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Precision Medicine Helps Avoid Drug-Gene Interaction

Although precision Medicine holds promise in terms of healthcare delivery, putting an effective genetic data-driven approach in place can be difficult. The team at the Murfreesboro Medical Clinic and SurgiCenter in Tennessee has effectively implemented pharmacogenomic information at the point of care, much to the delight of both doctors and patients. Cote, who will present at HIMSS21 in August, described the health system’s pharmacogenomic information programme and the efforts MMC took to make it a reality.

Dr. Nicolas Cote, chief medical information officer and president at MMC, said, “Our physicians – like those at many other organizations – recognize the value in identifying potential drug-gene Interaction when prescribing medications. They represent a significant patient safety issue and have tremendous implications about how effective treatment is and how quickly patients begin to benefit from the medications we prescribe.”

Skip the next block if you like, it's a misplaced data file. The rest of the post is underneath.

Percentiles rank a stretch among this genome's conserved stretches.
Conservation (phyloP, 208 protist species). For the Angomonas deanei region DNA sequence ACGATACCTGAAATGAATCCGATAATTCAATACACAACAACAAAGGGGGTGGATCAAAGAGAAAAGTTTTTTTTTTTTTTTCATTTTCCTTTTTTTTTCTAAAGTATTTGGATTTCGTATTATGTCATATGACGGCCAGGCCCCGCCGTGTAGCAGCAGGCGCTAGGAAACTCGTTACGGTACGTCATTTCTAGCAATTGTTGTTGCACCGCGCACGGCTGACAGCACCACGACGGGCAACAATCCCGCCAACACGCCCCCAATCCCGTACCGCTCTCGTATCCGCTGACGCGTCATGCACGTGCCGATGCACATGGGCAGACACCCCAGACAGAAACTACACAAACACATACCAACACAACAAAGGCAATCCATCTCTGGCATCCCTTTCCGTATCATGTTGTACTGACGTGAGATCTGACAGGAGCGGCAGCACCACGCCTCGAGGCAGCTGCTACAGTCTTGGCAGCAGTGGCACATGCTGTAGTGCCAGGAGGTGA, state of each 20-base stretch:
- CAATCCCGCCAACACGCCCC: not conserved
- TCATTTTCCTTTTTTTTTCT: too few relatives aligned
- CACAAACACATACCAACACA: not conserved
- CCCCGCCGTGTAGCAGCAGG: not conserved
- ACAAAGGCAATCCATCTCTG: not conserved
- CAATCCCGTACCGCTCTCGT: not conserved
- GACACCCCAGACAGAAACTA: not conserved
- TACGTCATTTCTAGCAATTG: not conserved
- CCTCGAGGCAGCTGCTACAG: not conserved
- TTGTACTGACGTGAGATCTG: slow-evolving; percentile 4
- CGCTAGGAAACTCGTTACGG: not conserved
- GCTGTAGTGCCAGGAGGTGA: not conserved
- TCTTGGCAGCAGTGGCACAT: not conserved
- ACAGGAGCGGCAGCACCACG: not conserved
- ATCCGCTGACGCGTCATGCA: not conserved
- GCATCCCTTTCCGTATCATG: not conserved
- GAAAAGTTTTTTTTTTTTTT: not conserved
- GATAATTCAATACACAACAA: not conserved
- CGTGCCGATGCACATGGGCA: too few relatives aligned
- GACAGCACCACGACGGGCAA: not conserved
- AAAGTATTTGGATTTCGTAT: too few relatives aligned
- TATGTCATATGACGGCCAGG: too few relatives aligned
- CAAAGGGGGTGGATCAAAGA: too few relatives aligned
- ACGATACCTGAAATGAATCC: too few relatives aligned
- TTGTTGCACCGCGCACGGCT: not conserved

According to Cote, PGx testing is a logical way to discover and avoid drug-gene Interaction, but doctors must be able to order tests and view results within their workflows while making clinical decisions. We discovered three specific hurdles to this as we started our programme: provider comprehension of PGx and how it may be used in patient care; perceived cost of PGx tests and whether or not insurance would pay them.

There was difficulty in accessing test data during clinical decision-making. MMC has picked a set of providers who will collaborate with the PGx initiative as a pilot group. Simultaneously, it collaborated with a PGx lab partner on a patient financial aid initiative to help patients with uninsured testing costs. When it came to important technological issues, Cote explained that the team sought to make sure that PGx data was integrated into standard workflow. Within the patient context, the tool they chose runs as an app on top of the electronic health record desktop.

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